Table 1 shows the annual number of boys aged 8 years who had been diagnosed as autistic in each or any previous year, that is, prevalent cases. The annual number of prevalent cases (a reflection of the cumulative incidence) is remarkably similar over calendar time, as is the number of boys active in the population from 2004–2010. The resulting annual prevalence rate estimates of about 3.8/1000 boys are steady over time. The 95% confidence limits widely overlapped in each year.
Table 1 also shows the annual number of boys aged 2–8 years diagnosed as autistic for the first time (incident) in each year from 2004–2010. The annual number of incident cases is again remarkably similar over time as is the number of boys active in the practices each year, resulting in annual incidence estimates of about 1.2/1000 boys over the years. The total number of boys was 1190.
The number of girls initially diagnosed as autistic from 2004–2010 was 217. Table 2 provides the annual prevalence and incidence rate estimates over time for girls. Girls were about one-fifth as likely to be diagnosed with autism as boys.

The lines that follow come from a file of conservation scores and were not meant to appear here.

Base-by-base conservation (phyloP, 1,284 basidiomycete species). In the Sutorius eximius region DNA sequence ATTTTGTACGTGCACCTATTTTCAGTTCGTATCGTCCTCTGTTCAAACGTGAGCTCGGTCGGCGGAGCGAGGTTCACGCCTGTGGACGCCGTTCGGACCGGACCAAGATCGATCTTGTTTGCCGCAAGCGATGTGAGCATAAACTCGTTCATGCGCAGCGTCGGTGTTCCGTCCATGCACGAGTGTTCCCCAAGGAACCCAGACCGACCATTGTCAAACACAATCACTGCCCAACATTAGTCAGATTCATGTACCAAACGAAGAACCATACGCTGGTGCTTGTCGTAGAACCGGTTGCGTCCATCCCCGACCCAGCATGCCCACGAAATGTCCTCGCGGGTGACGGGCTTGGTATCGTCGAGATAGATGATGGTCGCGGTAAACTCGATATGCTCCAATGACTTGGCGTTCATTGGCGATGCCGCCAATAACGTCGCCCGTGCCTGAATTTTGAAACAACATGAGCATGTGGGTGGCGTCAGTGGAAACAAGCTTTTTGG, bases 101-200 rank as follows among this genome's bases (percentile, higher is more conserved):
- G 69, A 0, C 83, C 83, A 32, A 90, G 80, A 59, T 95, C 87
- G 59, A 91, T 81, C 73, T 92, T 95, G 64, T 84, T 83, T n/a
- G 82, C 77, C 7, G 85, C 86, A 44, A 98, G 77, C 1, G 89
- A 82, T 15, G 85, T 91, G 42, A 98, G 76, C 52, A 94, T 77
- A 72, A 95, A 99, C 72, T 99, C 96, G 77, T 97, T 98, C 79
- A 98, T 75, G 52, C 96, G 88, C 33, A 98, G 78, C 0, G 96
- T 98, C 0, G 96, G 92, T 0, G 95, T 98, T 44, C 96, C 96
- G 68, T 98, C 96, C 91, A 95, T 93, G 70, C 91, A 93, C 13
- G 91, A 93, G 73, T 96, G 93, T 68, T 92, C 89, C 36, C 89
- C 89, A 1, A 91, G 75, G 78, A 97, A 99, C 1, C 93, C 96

In the present paper we review and update an extraordinary 20-year exploration of the annual rates of autism in young children as recorded in real time and derived from a unique carefully designed medical database in the UK. In a series of formal analyses of the data recorded continuously in the GPRD by some 1000 GPs, we have documented that the cumulative incidence of autism in children born from 1988 to 1995 began to increase and continued to rise from a low level by more than fivefold during these years.14–16 The present study demonstrates that the annual incidence then levelled off and reached a steady state in children born from 1996 to 2001.
In order to compare the UK experience with that reported by the CDC, we restricted our current prevalence study to annual calendar years 2004–2010 in children 8 years of age. These children would have all been born after 1995. Combined, the results in this 20-year population-based UK resource, provide compelling evidence that a major rise in incidence rates of autism, recorded in general practice, occurred in the decade of the 1990s but reached a plateau shortly after 2000 and has remained steady through 2010. This incidence plateau was necessarily accompanied by steady prevalence rates for 8-year-old children.